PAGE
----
A member of the John Street Methodist Church and founding member of the A.M.E. Zion Church in New York City, Eliza Day combined religious devotion with abolitionist politics.  Day was an active abolitionist who established a pattern of activism for her children.

Eliza Day was a regular participant in the abolitionist movement and had been one of many to flee an abolitionist meeting at the Chatham Street Chapel in 1833 when it was attacked by a mob. For days after the incident, as anti-abolitionist mobs ravaged the city, the Days kept their home barricaded.

Eliza struggled to support her family after her husband, John, a sail maker and veteran, died at sea in 1829.  Her eldest son supplemented her meager resources by securing a job on a ship.  She was able to provide a good education for her youngest son, William Howard Day (1825-1900), who later went on to become a minister, newspaper editor, orator, and black nationalist leader.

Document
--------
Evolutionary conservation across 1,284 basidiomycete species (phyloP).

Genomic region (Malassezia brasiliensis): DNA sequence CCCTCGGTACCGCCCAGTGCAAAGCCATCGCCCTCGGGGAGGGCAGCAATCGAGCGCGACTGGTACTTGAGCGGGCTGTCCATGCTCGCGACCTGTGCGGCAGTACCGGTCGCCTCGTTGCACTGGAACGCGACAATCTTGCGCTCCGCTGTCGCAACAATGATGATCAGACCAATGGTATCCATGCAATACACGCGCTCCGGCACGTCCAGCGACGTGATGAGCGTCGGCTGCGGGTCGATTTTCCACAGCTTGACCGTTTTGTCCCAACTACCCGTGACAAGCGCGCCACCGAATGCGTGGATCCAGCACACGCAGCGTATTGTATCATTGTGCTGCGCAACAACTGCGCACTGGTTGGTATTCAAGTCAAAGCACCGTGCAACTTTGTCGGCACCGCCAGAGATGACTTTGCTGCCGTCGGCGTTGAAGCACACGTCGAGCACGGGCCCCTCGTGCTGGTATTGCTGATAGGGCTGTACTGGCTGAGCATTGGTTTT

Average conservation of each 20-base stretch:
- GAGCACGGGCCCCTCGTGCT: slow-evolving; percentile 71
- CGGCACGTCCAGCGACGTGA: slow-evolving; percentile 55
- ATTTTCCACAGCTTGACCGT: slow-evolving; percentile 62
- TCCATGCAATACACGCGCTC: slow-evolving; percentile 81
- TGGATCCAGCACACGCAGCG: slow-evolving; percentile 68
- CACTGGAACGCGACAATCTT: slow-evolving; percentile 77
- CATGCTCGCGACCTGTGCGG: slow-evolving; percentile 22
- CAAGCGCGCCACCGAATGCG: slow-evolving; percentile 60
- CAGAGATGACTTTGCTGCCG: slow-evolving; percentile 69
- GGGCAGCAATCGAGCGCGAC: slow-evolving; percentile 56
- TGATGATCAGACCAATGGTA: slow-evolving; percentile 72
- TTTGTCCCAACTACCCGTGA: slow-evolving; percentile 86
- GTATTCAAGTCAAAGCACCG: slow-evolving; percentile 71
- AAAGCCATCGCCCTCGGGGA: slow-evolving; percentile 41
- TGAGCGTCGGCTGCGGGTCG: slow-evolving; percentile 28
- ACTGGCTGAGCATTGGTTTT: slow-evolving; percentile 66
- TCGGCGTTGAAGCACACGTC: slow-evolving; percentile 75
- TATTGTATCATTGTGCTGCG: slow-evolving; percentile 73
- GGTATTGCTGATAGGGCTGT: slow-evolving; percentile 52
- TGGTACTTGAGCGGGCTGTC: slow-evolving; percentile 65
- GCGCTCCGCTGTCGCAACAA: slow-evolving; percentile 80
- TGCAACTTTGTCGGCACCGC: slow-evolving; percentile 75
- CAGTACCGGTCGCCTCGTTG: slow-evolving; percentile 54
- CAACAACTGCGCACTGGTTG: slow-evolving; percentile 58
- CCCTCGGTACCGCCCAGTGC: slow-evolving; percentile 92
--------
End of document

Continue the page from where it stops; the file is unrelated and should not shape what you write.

Sources: 
Shirley J. Yee, Black Women Abolitionists: A Study in Activism, 1828-1860 (Knoxville: University of Tennessee Press, 1992), and R. J. M. Blackett, Beating Against the Barriers: Biographical Essays in Nineteenth-Century Afro-American History (Baton Rouge: Louisiana State Univ. Press, 1986).
Contributor: 
Affiliation: 
University of Washington

Douglass, Sarah Mapps (1806-1882)

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People
History Type: 
African American History